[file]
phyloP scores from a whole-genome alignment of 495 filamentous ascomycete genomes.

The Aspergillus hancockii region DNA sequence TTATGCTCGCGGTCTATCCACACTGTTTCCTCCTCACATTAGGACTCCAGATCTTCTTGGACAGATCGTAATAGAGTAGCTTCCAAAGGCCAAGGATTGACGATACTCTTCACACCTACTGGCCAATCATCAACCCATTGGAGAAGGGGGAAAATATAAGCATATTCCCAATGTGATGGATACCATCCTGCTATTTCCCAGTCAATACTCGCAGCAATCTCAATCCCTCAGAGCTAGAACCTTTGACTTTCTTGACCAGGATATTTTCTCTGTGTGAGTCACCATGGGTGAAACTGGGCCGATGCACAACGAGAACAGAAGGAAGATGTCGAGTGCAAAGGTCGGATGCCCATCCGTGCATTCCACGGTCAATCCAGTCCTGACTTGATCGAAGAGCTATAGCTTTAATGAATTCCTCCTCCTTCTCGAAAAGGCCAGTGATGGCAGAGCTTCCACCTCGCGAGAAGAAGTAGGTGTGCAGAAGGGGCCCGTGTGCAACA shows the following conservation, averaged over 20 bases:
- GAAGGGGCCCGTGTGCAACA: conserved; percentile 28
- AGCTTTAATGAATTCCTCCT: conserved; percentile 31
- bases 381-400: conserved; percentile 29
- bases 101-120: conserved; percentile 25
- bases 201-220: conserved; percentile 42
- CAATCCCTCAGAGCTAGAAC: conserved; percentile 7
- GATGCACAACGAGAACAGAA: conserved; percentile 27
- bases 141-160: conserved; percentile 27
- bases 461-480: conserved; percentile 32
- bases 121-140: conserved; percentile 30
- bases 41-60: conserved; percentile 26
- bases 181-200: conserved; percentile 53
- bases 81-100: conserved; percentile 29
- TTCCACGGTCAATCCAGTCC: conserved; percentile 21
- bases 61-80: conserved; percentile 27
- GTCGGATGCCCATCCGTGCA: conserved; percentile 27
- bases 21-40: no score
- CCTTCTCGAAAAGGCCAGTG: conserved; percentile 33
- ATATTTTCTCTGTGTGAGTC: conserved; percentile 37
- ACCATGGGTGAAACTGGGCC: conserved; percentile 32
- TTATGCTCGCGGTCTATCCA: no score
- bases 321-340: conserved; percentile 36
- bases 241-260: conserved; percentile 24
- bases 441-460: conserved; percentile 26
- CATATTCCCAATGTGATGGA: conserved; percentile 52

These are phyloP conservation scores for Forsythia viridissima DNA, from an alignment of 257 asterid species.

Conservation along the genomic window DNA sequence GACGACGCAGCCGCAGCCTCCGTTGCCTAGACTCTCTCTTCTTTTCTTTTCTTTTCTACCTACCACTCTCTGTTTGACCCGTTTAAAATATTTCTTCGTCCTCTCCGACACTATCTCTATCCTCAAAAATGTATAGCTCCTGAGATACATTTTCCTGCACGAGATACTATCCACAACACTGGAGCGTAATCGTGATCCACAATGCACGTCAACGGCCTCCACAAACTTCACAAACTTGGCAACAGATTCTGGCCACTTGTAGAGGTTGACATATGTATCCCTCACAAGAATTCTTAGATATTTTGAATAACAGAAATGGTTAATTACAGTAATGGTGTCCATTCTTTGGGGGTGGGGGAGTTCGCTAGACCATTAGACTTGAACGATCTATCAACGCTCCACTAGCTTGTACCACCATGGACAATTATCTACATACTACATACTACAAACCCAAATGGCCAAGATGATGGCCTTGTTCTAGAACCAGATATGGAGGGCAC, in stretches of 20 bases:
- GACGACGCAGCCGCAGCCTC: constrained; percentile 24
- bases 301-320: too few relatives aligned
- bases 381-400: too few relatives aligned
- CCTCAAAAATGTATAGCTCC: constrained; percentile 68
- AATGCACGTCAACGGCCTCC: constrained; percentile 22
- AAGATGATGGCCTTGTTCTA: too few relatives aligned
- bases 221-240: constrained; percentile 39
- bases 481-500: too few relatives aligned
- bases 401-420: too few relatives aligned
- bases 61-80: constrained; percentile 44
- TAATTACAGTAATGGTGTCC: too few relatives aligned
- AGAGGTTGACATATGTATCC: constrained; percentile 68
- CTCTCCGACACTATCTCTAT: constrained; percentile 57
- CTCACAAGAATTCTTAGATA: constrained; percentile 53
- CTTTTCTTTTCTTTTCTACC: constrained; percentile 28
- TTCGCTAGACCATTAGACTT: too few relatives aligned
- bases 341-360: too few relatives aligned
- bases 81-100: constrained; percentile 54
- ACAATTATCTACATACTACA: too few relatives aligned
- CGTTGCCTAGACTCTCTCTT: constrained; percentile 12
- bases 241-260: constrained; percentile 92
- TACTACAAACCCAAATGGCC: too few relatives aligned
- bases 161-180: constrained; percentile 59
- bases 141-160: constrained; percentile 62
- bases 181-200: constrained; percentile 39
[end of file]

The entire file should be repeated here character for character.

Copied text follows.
phyloP scores from a whole-genome alignment of 495 filamentous ascomycete genomes.

The Aspergillus hancockii region DNA sequence TTATGCTCGCGGTCTATCCACACTGTTTCCTCCTCACATTAGGACTCCAGATCTTCTTGGACAGATCGTAATAGAGTAGCTTCCAAAGGCCAAGGATTGACGATACTCTTCACACCTACTGGCCAATCATCAACCCATTGGAGAAGGGGGAAAATATAAGCATATTCCCAATGTGATGGATACCATCCTGCTATTTCCCAGTCAATACTCGCAGCAATCTCAATCCCTCAGAGCTAGAACCTTTGACTTTCTTGACCAGGATATTTTCTCTGTGTGAGTCACCATGGGTGAAACTGGGCCGATGCACAACGAGAACAGAAGGAAGATGTCGAGTGCAAAGGTCGGATGCCCATCCGTGCATTCCACGGTCAATCCAGTCCTGACTTGATCGAAGAGCTATAGCTTTAATGAATTCCTCCTCCTTCTCGAAAAGGCCAGTGATGGCAGAGCTTCCACCTCGCGAGAAGAAGTAGGTGTGCAGAAGGGGCCCGTGTGCAACA shows the following conservation, averaged over 20 bases:
- GAAGGGGCCCGTGTGCAACA: conserved; percentile 28
- AGCTTTAATGAATTCCTCCT: conserved; percentile 31
- bases 381-400: conserved; percentile 29
- bases 101-120: conserved; percentile 25
- bases 201-220: conserved; percentile 42
- CAATCCCTCAGAGCTAGAAC: conserved; percentile 7
- GATGCACAACGAGAACAGAA: conserved; percentile 27
- bases 141-160: conserved; percentile 27
- bases 461-480: conserved; percentile 32
- bases 121-140: conserved; percentile 30
- bases 41-60: conserved; percentile 26
- bases 181-200: conserved; percentile 53
- bases 81-100: conserved; percentile 29
- TTCCACGGTCAATCCAGTCC: conserved; percentile 21
- bases 61-80: conserved; percentile 27
- GTCGGATGCCCATCCGTGCA: conserved; percentile 27
- bases 21-40: no score
- CCTTCTCGAAAAGGCCAGTG: conserved; percentile 33
- ATATTTTCTCTGTGTGAGTC: conserved; percentile 37
- ACCATGGGTGAAACTGGGCC: conserved; percentile 32
- TTATGCTCGCGGTCTATCCA: no score
- bases 321-340: conserved; percentile 36
- bases 241-260: conserved; percentile 24
- bases 441-460: conserved; percentile 26
- CATATTCCCAATGTGATGGA: conserved; percentile 52

These are phyloP conservation scores for Forsythia viridissima DNA, from an alignment of 257 asterid species.

Conservation along the genomic window DNA sequence GACGACGCAGCCGCAGCCTCCGTTGCCTAGACTCTCTCTTCTTTTCTTTTCTTTTCTACCTACCACTCTCTGTTTGACCCGTTTAAAATATTTCTTCGTCCTCTCCGACACTATCTCTATCCTCAAAAATGTATAGCTCCTGAGATACATTTTCCTGCACGAGATACTATCCACAACACTGGAGCGTAATCGTGATCCACAATGCACGTCAACGGCCTCCACAAACTTCACAAACTTGGCAACAGATTCTGGCCACTTGTAGAGGTTGACATATGTATCCCTCACAAGAATTCTTAGATATTTTGAATAACAGAAATGGTTAATTACAGTAATGGTGTCCATTCTTTGGGGGTGGGGGAGTTCGCTAGACCATTAGACTTGAACGATCTATCAACGCTCCACTAGCTTGTACCACCATGGACAATTATCTACATACTACATACTACAAACCCAAATGGCCAAGATGATGGCCTTGTTCTAGAACCAGATATGGAGGGCAC, in stretches of 20 bases:
- GACGACGCAGCCGCAGCCTC: constrained; percentile 24
- bases 301-320: too few relatives aligned
- bases 381-400: too few relatives aligned
- CCTCAAAAATGTATAGCTCC: constrained; percentile 68
- AATGCACGTCAACGGCCTCC: constrained; percentile 22
- AAGATGATGGCCTTGTTCTA: too few relatives aligned
- bases 221-240: constrained; percentile 39
- bases 481-500: too few relatives aligned
- bases 401-420: too few relatives aligned
- bases 61-80: constrained; percentile 44
- TAATTACAGTAATGGTGTCC: too few relatives aligned
- AGAGGTTGACATATGTATCC: constrained; percentile 68
- CTCTCCGACACTATCTCTAT: constrained; percentile 57
- CTCACAAGAATTCTTAGATA: constrained; percentile 53
- CTTTTCTTTTCTTTTCTACC: constrained; percentile 28
- TTCGCTAGACCATTAGACTT: too few relatives aligned
- bases 341-360: too few relatives aligned
- bases 81-100: constrained; percentile 54
- ACAATTATCTACATACTACA: too few relatives aligned
- CGTTGCCTAGACTCTCTCTT: constrained; percentile 12
- bases 241-260: constrained; percentile 92
- TACTACAAACCCAAATGGCC: too few relatives aligned
- bases 161-180: constrained; percentile 59
- bases 141-160: constrained; percentile 62
- bases 181-200: constrained; percentile 39